Dr. Wayne Grudem in his Systematic Theology defines speaking in tongues as, “prayer or praise spoken in syllables not understood by the speaker.” Paul seems to make it clear in I Corinthians 14 that both public declaration and private devotion can be times of speaking in tongues. But is this gift of speaking in various languages for here and now? Should we curtail this gift to biblical times only, or, if used today, to certain church denominations where spiritual gifts are more emphasized?

Speaking In Tongues In The 21st Century

On the subject of speaking in tongues, it’s important to distinguish between public declaration and private devotion whether today or reflecting on the past.

The Scriptures indicate at several points that in private devotion, we may indeed use language that is more intimate or we may choose to be silent and let the Holy Spirit speak for us. Paul says in Ephesians 6:18 that we should, “pray in the Spirit on all occasions with all kinds of prayers and requests.” Jude tells us to build each other up, “praying in the Holy Spirit.” (Jude 1:20). Romans 8:26 gets a little closer to the Spirit’s activity in prayer. Paul says that, “the Spirit helps us in our weakness. We do not know what we ought to pray for, but the Spirit himself intercedes for us through wordless groans.”

While these references are helpful as to our posture in prayer, outside of the event of Pentecost itself, the passage that is really most helpful and most debated is I Corinthians 14.  It’s here that we see a frustrated Paul (perhaps) trying to place how speaking in tongues can be used and how it might also be abused.

The first question to ask is one of practice. Alistair Begg, pastor of Cleveland, Ohio’s Parkside Church, says that since we have a closed canon of Scripture, we must be careful that the public demonstration of speaking in tongues doesn’t allure us away from Scripture to new revelation. And, if it speaks to the same truths of Scripture, why then is it necessary? “I remain unconvinced,” he says. John Piper, longtime pastor of Bethlehem Baptist in St. Paul, Minnesota, seems to give the idea of tongues more space, but the challenge remains of what kind of edification is being presented and is there new knowledge outside Scripture being uttered. Remember that Paul says that he’d rather speak, “five intelligible words… than ten thousand words in a tongue” (I Cor. 14:19). Gerald Bray in God is Love: A Biblical and Systematic Theology says that some manifestations can be psychologically triggered, but, he suggests, that it’s unlikely the reason for every occurrence. “If that were the case,” he says, “the charismatic movement would probably have faded away by now.”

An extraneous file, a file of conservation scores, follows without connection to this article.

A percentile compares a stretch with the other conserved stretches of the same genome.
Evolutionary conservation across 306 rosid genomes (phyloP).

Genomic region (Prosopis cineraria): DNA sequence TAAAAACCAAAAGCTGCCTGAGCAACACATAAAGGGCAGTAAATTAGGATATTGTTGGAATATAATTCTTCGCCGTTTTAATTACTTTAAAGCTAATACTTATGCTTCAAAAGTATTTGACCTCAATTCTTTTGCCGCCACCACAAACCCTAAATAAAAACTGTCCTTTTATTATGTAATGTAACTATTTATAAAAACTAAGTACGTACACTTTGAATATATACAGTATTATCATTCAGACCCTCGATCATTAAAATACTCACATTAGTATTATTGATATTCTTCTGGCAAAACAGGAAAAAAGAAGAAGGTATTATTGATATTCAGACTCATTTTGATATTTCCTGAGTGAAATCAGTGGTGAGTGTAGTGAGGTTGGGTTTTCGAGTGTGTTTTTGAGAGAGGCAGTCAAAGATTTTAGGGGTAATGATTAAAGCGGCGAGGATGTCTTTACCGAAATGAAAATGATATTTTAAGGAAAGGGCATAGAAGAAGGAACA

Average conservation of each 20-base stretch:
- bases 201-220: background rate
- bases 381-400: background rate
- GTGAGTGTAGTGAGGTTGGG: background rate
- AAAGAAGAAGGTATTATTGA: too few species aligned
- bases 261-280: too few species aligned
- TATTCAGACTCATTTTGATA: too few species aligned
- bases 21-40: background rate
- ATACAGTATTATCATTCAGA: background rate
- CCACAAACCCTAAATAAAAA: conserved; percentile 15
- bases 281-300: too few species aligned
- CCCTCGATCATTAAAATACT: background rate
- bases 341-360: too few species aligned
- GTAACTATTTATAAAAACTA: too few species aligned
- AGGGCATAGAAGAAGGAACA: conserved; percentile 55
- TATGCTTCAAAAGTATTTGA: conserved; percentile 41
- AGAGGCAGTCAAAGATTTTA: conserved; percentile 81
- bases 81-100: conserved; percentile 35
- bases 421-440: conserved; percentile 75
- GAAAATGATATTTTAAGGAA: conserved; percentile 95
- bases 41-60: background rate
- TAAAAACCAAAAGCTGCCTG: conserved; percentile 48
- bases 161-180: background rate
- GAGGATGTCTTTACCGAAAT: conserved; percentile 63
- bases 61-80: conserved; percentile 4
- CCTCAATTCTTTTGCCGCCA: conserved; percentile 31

Apart from the challenge of realizing the edifying benefit in public practice, another difficulty is a theological one. Perhaps you’ve heard questions like, “Have you been filled with the Holy Spirit?”, “Have you received the second blessing?”, or “Do you want to receive a baptism of the Holy Spirit?” These questions can be heard among Assemblies of God and other charismatic congregations. The filling of the Spirit and the second blessing it brings is gained through speaking in tongues, a sharp contrast with a Baptist stance, for instance, of believer’s baptism being the point of being filled. There’s more to unpack, but it’s sufficient to say that how you frame your theology may either inspire the necessity of tongues or dismiss the use of them altogether.

The wide disparity among congregations makes speaking in tongues a delicate subject. Does it surprise you that 41% of Southern Baptist pastors think, “that the gift of tongues passed away with the death of the apostles”, and, in contrast, the trend of speaking in tongues seems to be increasing among many congregants according to a recent article in The Atlantic?

Here’s what we can say. If speaking in tongues is a sign, among many other signs like calloused knees, that our prayer life is active and without ceasing, then speaking in tongues is certainly for today. If it’s something that is for exhibition, perhaps it’s better to think more about Matthew 6:6 – “But when you pray, go into your room, close the door and pray to your Father, who is unseen. Then your Father, who sees what is done in secret, will reward you.”

About The Author

Zach Kincaid is a part of the Sharefaith Editorial Team. He manages workoutyourfaith.com and has written on C.S. Lewis, G.K. Chesterton, and general Christian thought for more than 15 years. He is a husband, father, and collaborator on a variety of Christian outreach projects, including films and educational resources.

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